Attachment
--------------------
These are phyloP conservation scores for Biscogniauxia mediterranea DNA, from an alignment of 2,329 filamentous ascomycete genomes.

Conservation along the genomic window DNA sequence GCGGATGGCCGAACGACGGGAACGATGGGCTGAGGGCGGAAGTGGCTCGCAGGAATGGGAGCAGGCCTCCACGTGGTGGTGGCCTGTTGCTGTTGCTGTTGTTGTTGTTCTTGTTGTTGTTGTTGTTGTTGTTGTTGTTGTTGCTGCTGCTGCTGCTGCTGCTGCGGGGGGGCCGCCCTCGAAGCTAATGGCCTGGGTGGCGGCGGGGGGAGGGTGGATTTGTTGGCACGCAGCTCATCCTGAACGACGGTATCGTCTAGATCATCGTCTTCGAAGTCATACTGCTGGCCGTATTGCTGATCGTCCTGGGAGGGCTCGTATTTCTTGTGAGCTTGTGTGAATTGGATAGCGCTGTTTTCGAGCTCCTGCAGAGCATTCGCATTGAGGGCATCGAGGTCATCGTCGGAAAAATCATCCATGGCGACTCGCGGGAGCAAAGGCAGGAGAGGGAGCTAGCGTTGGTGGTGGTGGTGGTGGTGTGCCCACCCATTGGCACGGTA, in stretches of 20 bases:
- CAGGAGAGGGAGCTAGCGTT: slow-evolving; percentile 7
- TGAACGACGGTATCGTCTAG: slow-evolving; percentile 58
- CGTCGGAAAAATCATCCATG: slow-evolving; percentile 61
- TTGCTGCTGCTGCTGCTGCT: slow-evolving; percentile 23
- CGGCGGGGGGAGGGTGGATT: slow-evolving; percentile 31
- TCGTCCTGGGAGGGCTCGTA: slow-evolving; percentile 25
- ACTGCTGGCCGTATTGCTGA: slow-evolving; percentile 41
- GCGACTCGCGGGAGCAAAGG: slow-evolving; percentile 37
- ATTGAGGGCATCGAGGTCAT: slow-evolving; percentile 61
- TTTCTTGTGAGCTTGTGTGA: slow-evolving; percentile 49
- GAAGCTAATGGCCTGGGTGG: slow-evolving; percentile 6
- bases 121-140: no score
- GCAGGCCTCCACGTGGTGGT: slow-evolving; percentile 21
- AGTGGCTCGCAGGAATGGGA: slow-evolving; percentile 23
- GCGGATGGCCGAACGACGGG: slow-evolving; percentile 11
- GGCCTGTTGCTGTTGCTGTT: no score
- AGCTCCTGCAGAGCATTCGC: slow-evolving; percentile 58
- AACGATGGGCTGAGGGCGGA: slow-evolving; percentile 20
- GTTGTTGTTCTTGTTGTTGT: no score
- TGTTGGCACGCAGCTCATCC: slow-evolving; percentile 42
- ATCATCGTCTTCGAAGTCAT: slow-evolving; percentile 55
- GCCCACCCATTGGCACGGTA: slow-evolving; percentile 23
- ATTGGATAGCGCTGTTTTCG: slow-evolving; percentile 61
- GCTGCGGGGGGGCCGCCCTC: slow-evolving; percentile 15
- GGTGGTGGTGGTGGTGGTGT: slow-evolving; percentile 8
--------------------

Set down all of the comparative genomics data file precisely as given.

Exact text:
These are phyloP conservation scores for Biscogniauxia mediterranea DNA, from an alignment of 2,329 filamentous ascomycete genomes.

Conservation along the genomic window DNA sequence GCGGATGGCCGAACGACGGGAACGATGGGCTGAGGGCGGAAGTGGCTCGCAGGAATGGGAGCAGGCCTCCACGTGGTGGTGGCCTGTTGCTGTTGCTGTTGTTGTTGTTCTTGTTGTTGTTGTTGTTGTTGTTGTTGTTGTTGCTGCTGCTGCTGCTGCTGCTGCGGGGGGGCCGCCCTCGAAGCTAATGGCCTGGGTGGCGGCGGGGGGAGGGTGGATTTGTTGGCACGCAGCTCATCCTGAACGACGGTATCGTCTAGATCATCGTCTTCGAAGTCATACTGCTGGCCGTATTGCTGATCGTCCTGGGAGGGCTCGTATTTCTTGTGAGCTTGTGTGAATTGGATAGCGCTGTTTTCGAGCTCCTGCAGAGCATTCGCATTGAGGGCATCGAGGTCATCGTCGGAAAAATCATCCATGGCGACTCGCGGGAGCAAAGGCAGGAGAGGGAGCTAGCGTTGGTGGTGGTGGTGGTGGTGTGCCCACCCATTGGCACGGTA, in stretches of 20 bases:
- CAGGAGAGGGAGCTAGCGTT: slow-evolving; percentile 7
- TGAACGACGGTATCGTCTAG: slow-evolving; percentile 58
- CGTCGGAAAAATCATCCATG: slow-evolving; percentile 61
- TTGCTGCTGCTGCTGCTGCT: slow-evolving; percentile 23
- CGGCGGGGGGAGGGTGGATT: slow-evolving; percentile 31
- TCGTCCTGGGAGGGCTCGTA: slow-evolving; percentile 25
- ACTGCTGGCCGTATTGCTGA: slow-evolving; percentile 41
- GCGACTCGCGGGAGCAAAGG: slow-evolving; percentile 37
- ATTGAGGGCATCGAGGTCAT: slow-evolving; percentile 61
- TTTCTTGTGAGCTTGTGTGA: slow-evolving; percentile 49
- GAAGCTAATGGCCTGGGTGG: slow-evolving; percentile 6
- bases 121-140: no score
- GCAGGCCTCCACGTGGTGGT: slow-evolving; percentile 21
- AGTGGCTCGCAGGAATGGGA: slow-evolving; percentile 23
- GCGGATGGCCGAACGACGGG: slow-evolving; percentile 11
- GGCCTGTTGCTGTTGCTGTT: no score
- AGCTCCTGCAGAGCATTCGC: slow-evolving; percentile 58
- AACGATGGGCTGAGGGCGGA: slow-evolving; percentile 20
- GTTGTTGTTCTTGTTGTTGT: no score
- TGTTGGCACGCAGCTCATCC: slow-evolving; percentile 42
- ATCATCGTCTTCGAAGTCAT: slow-evolving; percentile 55
- GCCCACCCATTGGCACGGTA: slow-evolving; percentile 23
- ATTGGATAGCGCTGTTTTCG: slow-evolving; percentile 61
- GCTGCGGGGGGGCCGCCCTC: slow-evolving; percentile 15
- GGTGGTGGTGGTGGTGGTGT: slow-evolving; percentile 8